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‘We’ll Use Our Voice’: Female Afghan TV Hosts Vow to Fight Against New Burqa Rule

Male presenters wear black masks on air in protest of Taliban’s order forcing woman to cover faces on television.
A female presenter for TOLOnews, Thamina Usmani, covers her face during a live broadcast at Tolo TV station in Kabul on May 22, 2022. (Wakil KOHSAR / AFP)
A female presenter for TOLOnews, Thamina Usmani, covers her face during a live broadcast at Tolo TV station in Kabul on May 22, 2022. (Wakil KOHSAR / AFP)

Women television presenters on Afghanistan’s leading news channels on Sunday vowed to speak up for their rights after being forced by Taliban authorities to cover their faces on air.

Since seizing power last year, the Taliban have imposed a slew of restrictions on civil society, especially on women and girls to comply with the group’s austere brand of Islam.

This month Afghanistan’s supreme leader Hibatullah Akhundzada issued a diktat for women to cover up fully in public, including their faces, ideally with the traditional burqa.

The feared Ministry for Promotion of Virtue and Prevention of Vice ordered women television presenters to follow suit.

After defying the order a day earlier, presenters on Sunday wore full hijabs and veils that left only their eyes on view across leading channels including TOLOnews, Ariana Television, Shamshad TV and 1TV.

“Today, they have imposed a mask on us, but we will continue our struggle using our voice,” Sonia Niazi, a presenter for TOLOnews, told AFP after presenting a bulletin.

“I will never ever cry because of this order, but I will be the voice for other Afghan girls.”

The diktat was an attempt to push women journalists to quit their jobs, Niazi said.

“It is like stripping off your identity,” she added.

“Despite this we want to raise our voice… We will come to work until the Islamic Emirate removes us from public space or forces us to sit at home.”

Lima Spesaly, a presenter with news network 1TV, said it was difficult working under the Taliban government but she was ready for a fight.

“We will continue our struggle until our last breath,” Spesaly told AFP, minutes before going on air.

TOLOnews director Khpolwak Sapai said the channel had been compelled to make its women presenters follow the order.

“I was called on the telephone yesterday and was told in strict words to do it. So, it is not by choice but by force,” Sapai said.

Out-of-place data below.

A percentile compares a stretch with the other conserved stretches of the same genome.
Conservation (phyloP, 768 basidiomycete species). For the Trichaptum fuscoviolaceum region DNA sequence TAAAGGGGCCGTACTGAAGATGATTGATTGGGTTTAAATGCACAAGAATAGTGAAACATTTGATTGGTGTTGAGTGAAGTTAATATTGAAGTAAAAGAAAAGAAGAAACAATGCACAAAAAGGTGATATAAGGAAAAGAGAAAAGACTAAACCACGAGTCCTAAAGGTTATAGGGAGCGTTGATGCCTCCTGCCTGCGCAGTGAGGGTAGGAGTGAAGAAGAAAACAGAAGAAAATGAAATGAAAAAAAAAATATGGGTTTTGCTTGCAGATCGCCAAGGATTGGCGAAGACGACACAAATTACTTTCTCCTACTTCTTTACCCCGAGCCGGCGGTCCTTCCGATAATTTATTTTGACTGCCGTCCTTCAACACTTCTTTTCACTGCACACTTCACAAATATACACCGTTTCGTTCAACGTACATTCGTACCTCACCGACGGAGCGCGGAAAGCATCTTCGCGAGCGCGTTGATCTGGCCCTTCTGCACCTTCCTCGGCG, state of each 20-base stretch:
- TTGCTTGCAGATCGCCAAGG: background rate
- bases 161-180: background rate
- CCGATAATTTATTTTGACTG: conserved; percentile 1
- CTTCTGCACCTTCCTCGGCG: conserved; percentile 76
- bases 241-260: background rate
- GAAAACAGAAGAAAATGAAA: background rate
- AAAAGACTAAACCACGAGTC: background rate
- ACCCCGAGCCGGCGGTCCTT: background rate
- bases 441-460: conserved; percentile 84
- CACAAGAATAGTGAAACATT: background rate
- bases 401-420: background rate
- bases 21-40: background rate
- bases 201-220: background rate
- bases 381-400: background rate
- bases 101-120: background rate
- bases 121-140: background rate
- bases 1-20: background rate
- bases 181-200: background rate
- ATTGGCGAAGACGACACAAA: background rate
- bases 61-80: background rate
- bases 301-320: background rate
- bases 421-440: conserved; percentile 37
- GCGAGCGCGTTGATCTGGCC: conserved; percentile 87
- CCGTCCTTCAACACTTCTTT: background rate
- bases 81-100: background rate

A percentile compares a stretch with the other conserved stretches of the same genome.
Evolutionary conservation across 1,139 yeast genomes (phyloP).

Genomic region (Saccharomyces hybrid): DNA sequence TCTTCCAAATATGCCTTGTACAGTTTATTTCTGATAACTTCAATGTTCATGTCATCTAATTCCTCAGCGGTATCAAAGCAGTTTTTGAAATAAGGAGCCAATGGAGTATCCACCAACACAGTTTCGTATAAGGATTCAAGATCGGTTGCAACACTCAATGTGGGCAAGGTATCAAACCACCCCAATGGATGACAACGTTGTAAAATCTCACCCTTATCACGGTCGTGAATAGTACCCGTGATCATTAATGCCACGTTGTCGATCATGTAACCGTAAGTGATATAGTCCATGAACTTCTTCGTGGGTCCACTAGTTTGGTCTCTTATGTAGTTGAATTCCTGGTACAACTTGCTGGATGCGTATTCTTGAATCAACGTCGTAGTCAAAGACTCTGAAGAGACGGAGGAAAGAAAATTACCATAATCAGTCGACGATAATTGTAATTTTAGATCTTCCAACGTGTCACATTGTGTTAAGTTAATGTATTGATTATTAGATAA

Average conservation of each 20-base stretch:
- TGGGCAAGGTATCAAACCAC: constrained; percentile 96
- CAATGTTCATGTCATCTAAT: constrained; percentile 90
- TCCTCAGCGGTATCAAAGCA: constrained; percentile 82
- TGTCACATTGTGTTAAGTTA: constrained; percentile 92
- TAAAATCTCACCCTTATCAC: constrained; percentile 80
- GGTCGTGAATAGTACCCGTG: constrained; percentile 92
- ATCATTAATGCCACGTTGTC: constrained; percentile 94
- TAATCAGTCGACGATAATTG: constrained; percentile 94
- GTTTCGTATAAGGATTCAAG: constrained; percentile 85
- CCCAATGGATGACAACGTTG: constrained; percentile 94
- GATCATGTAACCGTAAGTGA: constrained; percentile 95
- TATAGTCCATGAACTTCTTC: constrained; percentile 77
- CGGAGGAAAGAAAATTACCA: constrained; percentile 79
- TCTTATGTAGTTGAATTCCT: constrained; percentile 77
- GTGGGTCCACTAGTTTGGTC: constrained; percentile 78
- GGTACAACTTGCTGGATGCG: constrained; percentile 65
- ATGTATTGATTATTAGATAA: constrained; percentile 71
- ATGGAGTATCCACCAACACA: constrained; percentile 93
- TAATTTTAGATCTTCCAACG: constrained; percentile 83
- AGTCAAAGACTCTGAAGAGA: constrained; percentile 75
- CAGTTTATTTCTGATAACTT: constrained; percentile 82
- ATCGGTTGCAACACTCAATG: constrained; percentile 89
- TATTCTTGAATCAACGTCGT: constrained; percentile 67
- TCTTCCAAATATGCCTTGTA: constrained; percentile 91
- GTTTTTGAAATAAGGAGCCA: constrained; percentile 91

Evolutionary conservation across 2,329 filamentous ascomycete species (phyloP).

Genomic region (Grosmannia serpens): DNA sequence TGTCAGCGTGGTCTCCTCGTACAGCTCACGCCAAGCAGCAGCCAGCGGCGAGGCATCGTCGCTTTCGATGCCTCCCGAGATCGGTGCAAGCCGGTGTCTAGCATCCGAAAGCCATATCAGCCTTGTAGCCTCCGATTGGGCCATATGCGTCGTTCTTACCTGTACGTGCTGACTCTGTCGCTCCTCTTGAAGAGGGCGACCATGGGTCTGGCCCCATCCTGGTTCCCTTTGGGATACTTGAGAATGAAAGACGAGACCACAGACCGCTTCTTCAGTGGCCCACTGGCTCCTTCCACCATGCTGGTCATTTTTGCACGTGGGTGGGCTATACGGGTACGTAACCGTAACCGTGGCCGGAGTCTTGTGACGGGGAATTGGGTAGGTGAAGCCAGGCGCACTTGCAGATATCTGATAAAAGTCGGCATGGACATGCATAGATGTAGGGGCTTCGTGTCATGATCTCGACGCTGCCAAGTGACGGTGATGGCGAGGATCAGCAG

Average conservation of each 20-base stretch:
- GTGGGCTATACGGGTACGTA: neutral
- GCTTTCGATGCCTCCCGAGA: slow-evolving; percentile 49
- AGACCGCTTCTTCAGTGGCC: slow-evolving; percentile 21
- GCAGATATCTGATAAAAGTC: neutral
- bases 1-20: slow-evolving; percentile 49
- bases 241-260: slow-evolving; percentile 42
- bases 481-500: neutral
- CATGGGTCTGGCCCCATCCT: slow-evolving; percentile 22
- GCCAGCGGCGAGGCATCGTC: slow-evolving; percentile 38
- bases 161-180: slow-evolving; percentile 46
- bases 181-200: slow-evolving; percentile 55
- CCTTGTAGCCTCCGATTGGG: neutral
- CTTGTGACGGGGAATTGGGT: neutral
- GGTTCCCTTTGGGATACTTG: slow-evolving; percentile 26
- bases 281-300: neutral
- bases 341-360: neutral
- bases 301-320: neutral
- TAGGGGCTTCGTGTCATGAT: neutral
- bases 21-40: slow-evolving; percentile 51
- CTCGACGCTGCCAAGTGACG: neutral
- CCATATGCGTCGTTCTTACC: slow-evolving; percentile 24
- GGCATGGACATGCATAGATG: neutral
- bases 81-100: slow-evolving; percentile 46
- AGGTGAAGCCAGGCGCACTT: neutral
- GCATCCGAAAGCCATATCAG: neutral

Women presenters were previously only required to wear a headscarf.

During the day, male journalists and employees at TOLOnews wore face masks at the channel’s offices in Kabul in solidarity with the women presenters.

Other female employees continued to work with their faces visible.

Later in the evening, male presenters on both TOLOnews and 1TV went on air wearing black masks as a protest to the Taliban’s order against women presenters.

Ministry spokesman Mohammad Akif Sadeq Mohajir said authorities appreciated that broadcasters had observed the dress code.

“We are happy with the media channels that they implemented this responsibility in a good manner,” he told AFP.

Mohajir said authorities were not against women presenters.

“We have no intention of removing them from the public scene or sidelining them, or stripping them of their right to work,” he said.

The supreme leader’s decree ordered authorities to fire women government employees if they fail to follow the dress code.

Men working in government also risk suspension if their wives or daughters do not comply.

“It is a threat to girls because no girl wants her husband, father or brother to be punished because of her actions,” said Niazi.

Authorities have also warned that media managers and the male guardians of women presenters would also be liable for penalties if the order was not observed.

During two decades of US-led military intervention in Afghanistan, women and girls made marginal gains in the deeply patriarchal nation.

Soon after resuming control, the Taliban promised a softer version of the harsh Islamist rule that characterized their first stint in power from 1996 to 2001.

But they have since barred women from traveling alone and prevented teenage girls from attending secondary schools.

In the 20 years after the Taliban were ousted from office in 2001, many women in the conservative countryside continued to wear a burqa.

But most Afghan women, including television presenters, opted for the Islamic headscarf.

Television channels have already stopped showing dramas and soap operas featuring women, on the order of Taliban authorities.

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